IT REMINDS US OF... Germany
WHY SO Named after the fertile valley Barrosa (Barrosa) Ridge in the Spanish region of Andalusia, it was the settlement by German Lutheran immigrants escaping religious persecution in Prussia that made an indelible mark from architecture to food and of course, wine. On a visit to Tanunda in 1851 German travel writer Friederich Gerstaeckerto observed: "The traveller would believe himself in some little village of the old country between the Rhine and the Oder."
TELL ME MORE It's just over an hour's drive from Adelaide to the region that is home to 550 grape growers, many sixth-generation farmers and where the distinct Lutheran church spires dot the landscape. Townships of Bethany and Krondorf are in hufendorf style, a line with cottages along the main road and farmland extending in long narrow strips reflect the German heritage and toil of these pioneers. Pick up mettwurst at Linke's in Nuriootpa that's cured in the wood-fired smokehouse or take a tour of what is believed to be the world's oldest shiraz vineyard, The Freedom 1843 at Langmeil Winery.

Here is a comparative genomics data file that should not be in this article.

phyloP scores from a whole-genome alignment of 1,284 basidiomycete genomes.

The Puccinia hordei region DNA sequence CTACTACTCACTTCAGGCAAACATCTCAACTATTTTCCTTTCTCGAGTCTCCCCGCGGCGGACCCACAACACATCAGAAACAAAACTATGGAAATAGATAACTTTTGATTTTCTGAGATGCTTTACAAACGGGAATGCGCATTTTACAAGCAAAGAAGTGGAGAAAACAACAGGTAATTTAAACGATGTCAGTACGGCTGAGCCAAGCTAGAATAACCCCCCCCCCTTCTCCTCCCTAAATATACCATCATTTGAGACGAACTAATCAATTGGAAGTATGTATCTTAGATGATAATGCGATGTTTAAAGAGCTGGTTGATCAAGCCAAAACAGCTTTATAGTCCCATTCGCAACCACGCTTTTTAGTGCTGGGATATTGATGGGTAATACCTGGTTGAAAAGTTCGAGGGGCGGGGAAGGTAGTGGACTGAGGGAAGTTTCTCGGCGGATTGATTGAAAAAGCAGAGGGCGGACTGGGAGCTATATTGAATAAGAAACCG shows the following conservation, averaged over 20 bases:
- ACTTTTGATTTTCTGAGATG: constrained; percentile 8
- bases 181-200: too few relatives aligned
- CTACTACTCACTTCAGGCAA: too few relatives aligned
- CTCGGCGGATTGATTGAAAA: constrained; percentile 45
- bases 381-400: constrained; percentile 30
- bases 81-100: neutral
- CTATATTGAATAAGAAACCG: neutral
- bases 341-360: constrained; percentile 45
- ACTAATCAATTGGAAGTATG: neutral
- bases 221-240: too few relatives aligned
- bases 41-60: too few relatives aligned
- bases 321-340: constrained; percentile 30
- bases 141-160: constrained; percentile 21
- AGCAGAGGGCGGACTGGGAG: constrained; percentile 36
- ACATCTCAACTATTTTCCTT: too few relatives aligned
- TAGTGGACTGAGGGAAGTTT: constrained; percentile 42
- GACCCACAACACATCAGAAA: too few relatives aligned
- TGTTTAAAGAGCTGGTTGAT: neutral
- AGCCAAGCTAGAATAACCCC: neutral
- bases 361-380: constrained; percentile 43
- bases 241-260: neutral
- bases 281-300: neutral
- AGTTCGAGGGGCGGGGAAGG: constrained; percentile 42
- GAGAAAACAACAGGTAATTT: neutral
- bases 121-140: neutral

ESSENTIALS At the time of writing, South Australians are able to travel for leisure in their state, though social distancing rules must be observed. Travel from other states is not permitted but will resume later in the year. The biannual Barossa Vintage Festival is on April 14-18 2021. See southaustralia.com; www.barossa.com.
THE PLACE Wave Rock, Hyden, Western Australia
IT REMINDS US OF...The United States
WHY SO The US is blessed with several famous wave-like rock formations in areas such as Arches National Park in Utah, and Coyote Buttes in Arizona. Western Australia's aptly named Wave Rock would fit in just fine at either location.
TELL ME MORE This multi-hued barrel of stone, located 340-kilometres south-east of Perth, is a 15-metre-high, 110-metre-long formation known as a "flared slope", a concave bedrock surface that looks like a breaking wave. The rock is more than 2.7 million years old, and in late winter and early spring it's surrounded by a dazzling sea of West Australian wildflowers.
ESSENTIALS See westernaustralia.com for more. West Australian residents are currently allowed to travel regionally for leisure; entrants from other states are restricted.
THE PLACE Paronella Park, Mena Creek, near Cairns, Queensland
REMINDS US OF... Spain
WHY SO? There's no bigger master of the unabashed architectural folly than Gaudi. And what better place to stumble upon another Spaniard's folly – albeit on a smaller scale – than in a lush Queensland forest. Love led Spanish immigrant Jose Paronella to choose five hectares around Mena Creek Falls in 1929 to build a heady homage to his wife, including a Catalonian-style castle. Jose may have been bewitched by the beauty of this land where he chose to create his life's work, but the heart-on-his-sleeve explosion of ornate artistry and devotion speaks more of his Spanish origins than even his passport could.